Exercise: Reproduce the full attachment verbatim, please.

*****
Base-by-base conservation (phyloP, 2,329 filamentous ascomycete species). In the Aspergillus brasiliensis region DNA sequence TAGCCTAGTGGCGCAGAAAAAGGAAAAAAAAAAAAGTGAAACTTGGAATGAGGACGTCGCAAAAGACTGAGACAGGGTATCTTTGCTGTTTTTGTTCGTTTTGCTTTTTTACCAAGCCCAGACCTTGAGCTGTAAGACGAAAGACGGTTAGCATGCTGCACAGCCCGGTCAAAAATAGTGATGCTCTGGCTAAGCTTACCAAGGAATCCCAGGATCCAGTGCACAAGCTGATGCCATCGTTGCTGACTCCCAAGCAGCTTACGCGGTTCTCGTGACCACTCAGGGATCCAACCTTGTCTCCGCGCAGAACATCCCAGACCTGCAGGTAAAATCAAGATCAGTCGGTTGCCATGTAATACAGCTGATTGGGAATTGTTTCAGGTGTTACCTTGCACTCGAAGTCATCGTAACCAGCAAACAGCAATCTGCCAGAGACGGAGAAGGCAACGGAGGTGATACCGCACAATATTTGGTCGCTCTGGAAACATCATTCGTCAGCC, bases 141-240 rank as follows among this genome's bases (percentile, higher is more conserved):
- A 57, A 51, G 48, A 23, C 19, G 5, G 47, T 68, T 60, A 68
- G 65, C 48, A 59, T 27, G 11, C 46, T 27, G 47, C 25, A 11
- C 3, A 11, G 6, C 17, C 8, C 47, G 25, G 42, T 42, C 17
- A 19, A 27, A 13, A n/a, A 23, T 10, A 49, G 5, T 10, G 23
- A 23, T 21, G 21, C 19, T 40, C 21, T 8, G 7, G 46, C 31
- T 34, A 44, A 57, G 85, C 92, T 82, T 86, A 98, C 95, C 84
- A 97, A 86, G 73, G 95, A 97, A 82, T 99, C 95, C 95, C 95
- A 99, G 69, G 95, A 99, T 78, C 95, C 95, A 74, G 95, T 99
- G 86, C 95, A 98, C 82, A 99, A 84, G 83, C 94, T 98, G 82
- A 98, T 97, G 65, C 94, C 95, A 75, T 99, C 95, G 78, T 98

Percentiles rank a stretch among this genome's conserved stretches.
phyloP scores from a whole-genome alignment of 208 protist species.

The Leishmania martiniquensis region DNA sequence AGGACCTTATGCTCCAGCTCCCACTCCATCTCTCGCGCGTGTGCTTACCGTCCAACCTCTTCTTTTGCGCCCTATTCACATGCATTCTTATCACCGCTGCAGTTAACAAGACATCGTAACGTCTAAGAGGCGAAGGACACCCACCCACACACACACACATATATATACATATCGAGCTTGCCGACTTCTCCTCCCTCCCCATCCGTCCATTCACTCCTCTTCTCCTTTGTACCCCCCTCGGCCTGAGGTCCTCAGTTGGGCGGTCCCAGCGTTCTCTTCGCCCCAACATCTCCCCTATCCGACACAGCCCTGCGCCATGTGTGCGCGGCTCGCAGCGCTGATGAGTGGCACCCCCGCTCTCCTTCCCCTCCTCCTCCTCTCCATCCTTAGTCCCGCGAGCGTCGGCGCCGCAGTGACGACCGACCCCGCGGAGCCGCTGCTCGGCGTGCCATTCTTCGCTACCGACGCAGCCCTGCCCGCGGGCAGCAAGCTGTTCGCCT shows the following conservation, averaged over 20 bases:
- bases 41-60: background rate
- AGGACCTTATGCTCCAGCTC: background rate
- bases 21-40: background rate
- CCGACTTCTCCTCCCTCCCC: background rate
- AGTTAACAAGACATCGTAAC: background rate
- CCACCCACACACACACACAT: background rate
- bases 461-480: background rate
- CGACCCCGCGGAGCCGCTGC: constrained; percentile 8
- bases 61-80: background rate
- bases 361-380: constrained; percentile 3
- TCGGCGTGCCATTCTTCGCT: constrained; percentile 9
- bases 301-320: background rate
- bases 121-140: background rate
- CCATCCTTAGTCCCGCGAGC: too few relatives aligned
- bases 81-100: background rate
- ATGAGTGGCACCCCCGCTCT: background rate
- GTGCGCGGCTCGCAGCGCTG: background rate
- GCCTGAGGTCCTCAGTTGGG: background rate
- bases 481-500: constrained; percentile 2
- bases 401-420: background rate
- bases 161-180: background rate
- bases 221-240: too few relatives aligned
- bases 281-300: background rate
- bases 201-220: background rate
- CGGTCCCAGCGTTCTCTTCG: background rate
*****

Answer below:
Base-by-base conservation (phyloP, 2,329 filamentous ascomycete species). In the Aspergillus brasiliensis region DNA sequence TAGCCTAGTGGCGCAGAAAAAGGAAAAAAAAAAAAGTGAAACTTGGAATGAGGACGTCGCAAAAGACTGAGACAGGGTATCTTTGCTGTTTTTGTTCGTTTTGCTTTTTTACCAAGCCCAGACCTTGAGCTGTAAGACGAAAGACGGTTAGCATGCTGCACAGCCCGGTCAAAAATAGTGATGCTCTGGCTAAGCTTACCAAGGAATCCCAGGATCCAGTGCACAAGCTGATGCCATCGTTGCTGACTCCCAAGCAGCTTACGCGGTTCTCGTGACCACTCAGGGATCCAACCTTGTCTCCGCGCAGAACATCCCAGACCTGCAGGTAAAATCAAGATCAGTCGGTTGCCATGTAATACAGCTGATTGGGAATTGTTTCAGGTGTTACCTTGCACTCGAAGTCATCGTAACCAGCAAACAGCAATCTGCCAGAGACGGAGAAGGCAACGGAGGTGATACCGCACAATATTTGGTCGCTCTGGAAACATCATTCGTCAGCC, bases 141-240 rank as follows among this genome's bases (percentile, higher is more conserved):
- A 57, A 51, G 48, A 23, C 19, G 5, G 47, T 68, T 60, A 68
- G 65, C 48, A 59, T 27, G 11, C 46, T 27, G 47, C 25, A 11
- C 3, A 11, G 6, C 17, C 8, C 47, G 25, G 42, T 42, C 17
- A 19, A 27, A 13, A n/a, A 23, T 10, A 49, G 5, T 10, G 23
- A 23, T 21, G 21, C 19, T 40, C 21, T 8, G 7, G 46, C 31
- T 34, A 44, A 57, G 85, C 92, T 82, T 86, A 98, C 95, C 84
- A 97, A 86, G 73, G 95, A 97, A 82, T 99, C 95, C 95, C 95
- A 99, G 69, G 95, A 99, T 78, C 95, C 95, A 74, G 95, T 99
- G 86, C 95, A 98, C 82, A 99, A 84, G 83, C 94, T 98, G 82
- A 98, T 97, G 65, C 94, C 95, A 75, T 99, C 95, G 78, T 98

Percentiles rank a stretch among this genome's conserved stretches.
phyloP scores from a whole-genome alignment of 208 protist species.

The Leishmania martiniquensis region DNA sequence AGGACCTTATGCTCCAGCTCCCACTCCATCTCTCGCGCGTGTGCTTACCGTCCAACCTCTTCTTTTGCGCCCTATTCACATGCATTCTTATCACCGCTGCAGTTAACAAGACATCGTAACGTCTAAGAGGCGAAGGACACCCACCCACACACACACACATATATATACATATCGAGCTTGCCGACTTCTCCTCCCTCCCCATCCGTCCATTCACTCCTCTTCTCCTTTGTACCCCCCTCGGCCTGAGGTCCTCAGTTGGGCGGTCCCAGCGTTCTCTTCGCCCCAACATCTCCCCTATCCGACACAGCCCTGCGCCATGTGTGCGCGGCTCGCAGCGCTGATGAGTGGCACCCCCGCTCTCCTTCCCCTCCTCCTCCTCTCCATCCTTAGTCCCGCGAGCGTCGGCGCCGCAGTGACGACCGACCCCGCGGAGCCGCTGCTCGGCGTGCCATTCTTCGCTACCGACGCAGCCCTGCCCGCGGGCAGCAAGCTGTTCGCCT shows the following conservation, averaged over 20 bases:
- bases 41-60: background rate
- AGGACCTTATGCTCCAGCTC: background rate
- bases 21-40: background rate
- CCGACTTCTCCTCCCTCCCC: background rate
- AGTTAACAAGACATCGTAAC: background rate
- CCACCCACACACACACACAT: background rate
- bases 461-480: background rate
- CGACCCCGCGGAGCCGCTGC: constrained; percentile 8
- bases 61-80: background rate
- bases 361-380: constrained; percentile 3
- TCGGCGTGCCATTCTTCGCT: constrained; percentile 9
- bases 301-320: background rate
- bases 121-140: background rate
- CCATCCTTAGTCCCGCGAGC: too few relatives aligned
- bases 81-100: background rate
- ATGAGTGGCACCCCCGCTCT: background rate
- GTGCGCGGCTCGCAGCGCTG: background rate
- GCCTGAGGTCCTCAGTTGGG: background rate
- bases 481-500: constrained; percentile 2
- bases 401-420: background rate
- bases 161-180: background rate
- bases 221-240: too few relatives aligned
- bases 281-300: background rate
- bases 201-220: background rate
- CGGTCCCAGCGTTCTCTTCG: background rate